Special Group 171 Kiri Nathan Te Kākahu Hou

  • Pou Auaha / Creative Directors
    Stu Mallarkey, Tony Bradbourne
  • Ringatoi Matua / Design Directors
    Heath Lowe, Arnya Karaitiana
  • Ngā Kaimahi / Team Members
    Sarah Shepherd, Tom Johnson, Rory Gallery, Nick Salter, Jolene D’Souza, Hugo Parcell, Sam Hall, Kelly Grindle, Katie Mortensen, Liz Garneau
  • Kaitautoko / Contributors
    Kiri Nathan, Bobby Campbell-Luke, Jacinta Fitzgerald, Nina Van Lier, Christina Leef, Carol Shang, Leonard Hill, Te Orihau Karaitiana, Ryan Turner, Belinda Watt, Liz Farr, Steve Boniface, Cameron Jones, Hannah McOwan, Deirdre Crowley, Jake Munro, Jasmine St John, Conan Mornard-Stott, Sam Caino, Ben Cushman, Luke Ross, Gareth Evans, Pow Studios, Milk Bun
  • Client
    Education New Zealand Manapou ki te Ao

The graduation gown currently worn in New Zealand, and all over the world, is a symbol of education bound in history and tradition that dates back to over 900 years ago. The education world has evolved a lot since then – but what we wear to celebrate our educational achievements hasn’t caught up.

In a world first, Education New Zealand Manapou ki te Ao has brought tradition, innovation, and indigenous culture together to create Te Kākahu Hou – a new graduation gown.

Through a collaborative kaupapa between a design team lead by Kiri Nathan, members of our education community, and students from Whitecliffe School of Fashion & Sustainability, Te Kākahu Hou is a symbol of what sets the New Zealand education experience apart from every other education offering in the world.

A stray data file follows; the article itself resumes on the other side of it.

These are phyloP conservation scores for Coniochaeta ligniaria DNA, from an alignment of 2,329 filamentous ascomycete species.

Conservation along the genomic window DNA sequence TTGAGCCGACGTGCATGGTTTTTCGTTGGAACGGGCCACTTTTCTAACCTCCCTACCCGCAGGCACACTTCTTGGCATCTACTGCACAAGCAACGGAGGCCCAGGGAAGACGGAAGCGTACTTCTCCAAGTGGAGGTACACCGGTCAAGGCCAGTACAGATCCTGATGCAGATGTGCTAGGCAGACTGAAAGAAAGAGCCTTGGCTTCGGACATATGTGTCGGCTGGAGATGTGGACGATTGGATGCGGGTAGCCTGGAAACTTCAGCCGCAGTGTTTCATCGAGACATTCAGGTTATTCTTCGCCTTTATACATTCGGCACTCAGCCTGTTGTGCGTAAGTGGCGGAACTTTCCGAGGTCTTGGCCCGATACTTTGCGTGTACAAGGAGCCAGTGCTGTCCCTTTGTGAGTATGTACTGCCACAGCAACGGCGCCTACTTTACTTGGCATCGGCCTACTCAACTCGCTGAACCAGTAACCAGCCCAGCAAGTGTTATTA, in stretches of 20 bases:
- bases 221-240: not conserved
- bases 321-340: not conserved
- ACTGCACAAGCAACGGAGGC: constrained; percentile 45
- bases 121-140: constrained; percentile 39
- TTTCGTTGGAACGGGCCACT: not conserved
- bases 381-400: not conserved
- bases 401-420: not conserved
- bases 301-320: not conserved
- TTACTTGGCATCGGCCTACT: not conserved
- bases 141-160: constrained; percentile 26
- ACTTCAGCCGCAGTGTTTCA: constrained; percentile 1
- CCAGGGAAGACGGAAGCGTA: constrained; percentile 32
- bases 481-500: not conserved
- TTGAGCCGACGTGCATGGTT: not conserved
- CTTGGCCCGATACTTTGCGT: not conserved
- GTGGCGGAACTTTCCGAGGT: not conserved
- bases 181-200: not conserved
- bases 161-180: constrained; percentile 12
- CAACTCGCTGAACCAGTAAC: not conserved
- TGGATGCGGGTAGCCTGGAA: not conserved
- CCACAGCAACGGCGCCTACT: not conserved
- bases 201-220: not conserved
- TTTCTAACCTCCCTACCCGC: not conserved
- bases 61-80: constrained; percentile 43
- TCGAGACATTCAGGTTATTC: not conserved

The design reflects the connection to Te Ao Māori that defines our education experience through the key values of kaitiakitanga, te māui pōtiki, and manaakitanga.

Kaitiakitanga (our care for the environment)

The respect we have for nature informed the colour palette and materials used. The colourways use subtle notes of water and te tai ao (our natural environment). Colours we see in our rivers, deep oceans, and the river stones underfoot – shifting away from primary and bright colourways commonly adopted by traditional gowns.

Taking inspiration from the way our natural environment makes us feel, how it nurtures us, and how we care for it, Te Kākahu Hou is made using entirely sustainable materials. For the initial creations, this took the form of repurposed and naturally dyed commercial linen, circular New Zealand milled biodegradable wool, and deadstock fabrics. These light, breathable materials are also better suited to the warmer conditions in which graduation ceremonies take place in Aotearoa New Zealand.

Te Māui Pōtiki (our innovative spirit)

The innovative way of thinking that is inherent in our approach to learning is represented in the modern, asymmetrical form of Te Kākahu Hou. A hand-embroidered Poutama pattern symbolises the steps students take on their learning journey. The colour of this pattern can be customised to represent the recipient’s unique identity.

Manaakitanga (our welcoming nature)

A hand-woven scarf symbolises the coming together of cultures, identities, and different ways of thinking that make up our education community. By having a design system where no two kākahu are the same, they celebrate the individuality of our students.

The first eight personalised garments were made by students from Whitecliffe School of Fashion & Sustainability, and gifted to eight international students from China, Columbia, Germany, India, Japan, Thailand, USA, and Vietnam.

The design process and these international students’ stories featured as part of a global content campaign – spanning across digital and social channels, PR and events.

Education New Zealand believes Te Kākahu Hou has rich long-term possibilities, which will be explored and brought to life in the near future.